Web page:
THE RESTAURANT chains took a bit of a battering last week in a new report by Which?, but there was good news this week with Charlton House announcing the first results of its salt reduction programme.
In 2011, the caterer removed 602kg of salt from meals served in the workplace. This is the first demonstration of meeting its salt reduction pledge to the Governments Public Health Responsibility Deal. Meeting the target within the pledge will, by the end of the year, result in a total salt reduction of nearly 1g per person per day compared to 2007 levels.
The salt reduction initiative was launched in 2011 under the businesss wider Wellbeingbeingwell healthy eating banner. It has promoted decreased salt use in three ways the salt added in preparation; the salt in products purchased; and in salt availability at the diners plate.
This included some salt reduction training hosted by Raymond Blanc for over 100 chefs which led to a 15% reduction in added salt. It recalibrated their salt taste buds, explained CEO Caroline Fry who is encouraging everyone from chefs to consumers to think before they pinch.
She added: We serve 40,000 meals daily to client employees, so [were] ideally placed to make a positive contribution to a healthier diet for [them]. We want everyone to think before they pinch. It is our ambition to educate customers about healthy eating in an interesting, enjoyable way; to introduce highly nutritional elements into the workplace diet; and to empower customers to make informed healthy eating choices. The first evidence of decreased salt use suggests that this approach is working.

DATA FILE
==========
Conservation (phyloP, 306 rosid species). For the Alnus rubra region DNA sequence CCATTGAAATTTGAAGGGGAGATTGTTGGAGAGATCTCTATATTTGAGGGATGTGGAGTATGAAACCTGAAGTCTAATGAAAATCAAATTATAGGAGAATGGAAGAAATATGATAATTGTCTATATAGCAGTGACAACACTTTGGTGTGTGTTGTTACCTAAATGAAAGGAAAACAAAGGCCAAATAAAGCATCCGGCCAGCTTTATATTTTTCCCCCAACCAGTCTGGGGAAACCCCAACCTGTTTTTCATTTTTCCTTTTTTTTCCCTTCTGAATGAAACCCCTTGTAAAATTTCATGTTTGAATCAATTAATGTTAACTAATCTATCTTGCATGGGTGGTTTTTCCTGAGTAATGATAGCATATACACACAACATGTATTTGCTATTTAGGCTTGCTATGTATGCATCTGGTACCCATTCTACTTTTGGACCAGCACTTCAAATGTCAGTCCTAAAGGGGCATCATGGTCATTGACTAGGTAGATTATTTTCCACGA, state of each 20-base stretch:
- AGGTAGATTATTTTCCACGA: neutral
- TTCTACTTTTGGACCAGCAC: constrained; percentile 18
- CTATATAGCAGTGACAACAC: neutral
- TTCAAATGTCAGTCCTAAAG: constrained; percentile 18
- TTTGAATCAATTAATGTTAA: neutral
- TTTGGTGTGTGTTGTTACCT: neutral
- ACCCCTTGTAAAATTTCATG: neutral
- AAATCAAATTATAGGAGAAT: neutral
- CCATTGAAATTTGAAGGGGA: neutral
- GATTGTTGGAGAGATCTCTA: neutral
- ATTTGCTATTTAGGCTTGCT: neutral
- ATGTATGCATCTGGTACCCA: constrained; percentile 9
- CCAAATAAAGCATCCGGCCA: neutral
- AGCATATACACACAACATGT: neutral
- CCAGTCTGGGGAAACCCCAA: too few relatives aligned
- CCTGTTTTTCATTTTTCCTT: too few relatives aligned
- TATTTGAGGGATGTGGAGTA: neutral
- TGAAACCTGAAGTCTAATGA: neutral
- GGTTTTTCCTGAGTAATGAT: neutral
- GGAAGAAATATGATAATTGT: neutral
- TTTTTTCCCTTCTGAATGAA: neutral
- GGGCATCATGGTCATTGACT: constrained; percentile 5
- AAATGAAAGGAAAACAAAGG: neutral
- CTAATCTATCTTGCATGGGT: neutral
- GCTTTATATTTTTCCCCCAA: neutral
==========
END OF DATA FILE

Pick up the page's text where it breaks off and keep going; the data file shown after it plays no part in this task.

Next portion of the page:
The introduction of low salt versions of products such as baked beans and bouillon also reduced salt in these products by 39% and by 41% respectively. Diner-facing initiatives have also been effective with clients taking up use of lower salt alternatives, such as salt-free butter.
Katharine Jenner, Consensus Action on Salt and Health (CASH) campaign director applauded the initiatives. She added: "[This] shows that both chefs and consumers alike can easily eat less salt, and although they won't notice a difference to the taste, they will notice a difference to their health. For every one gram reduction in the nations salt intake we can prevent 6,000 people dying prematurely from strokes, heart attacks and heart failure."
Earlier this month, a report by consumer group Which? claimed that the Governments Public Health Responsibility Deal has failed and was over-reliant on voluntary action. Salt reduction was one of the few areas where progress had been made, said Which?, but some big food brands were still yet make pledges under the voluntary deal. Other High Street chains were singled out for their lack of progress on providing calorie labelling.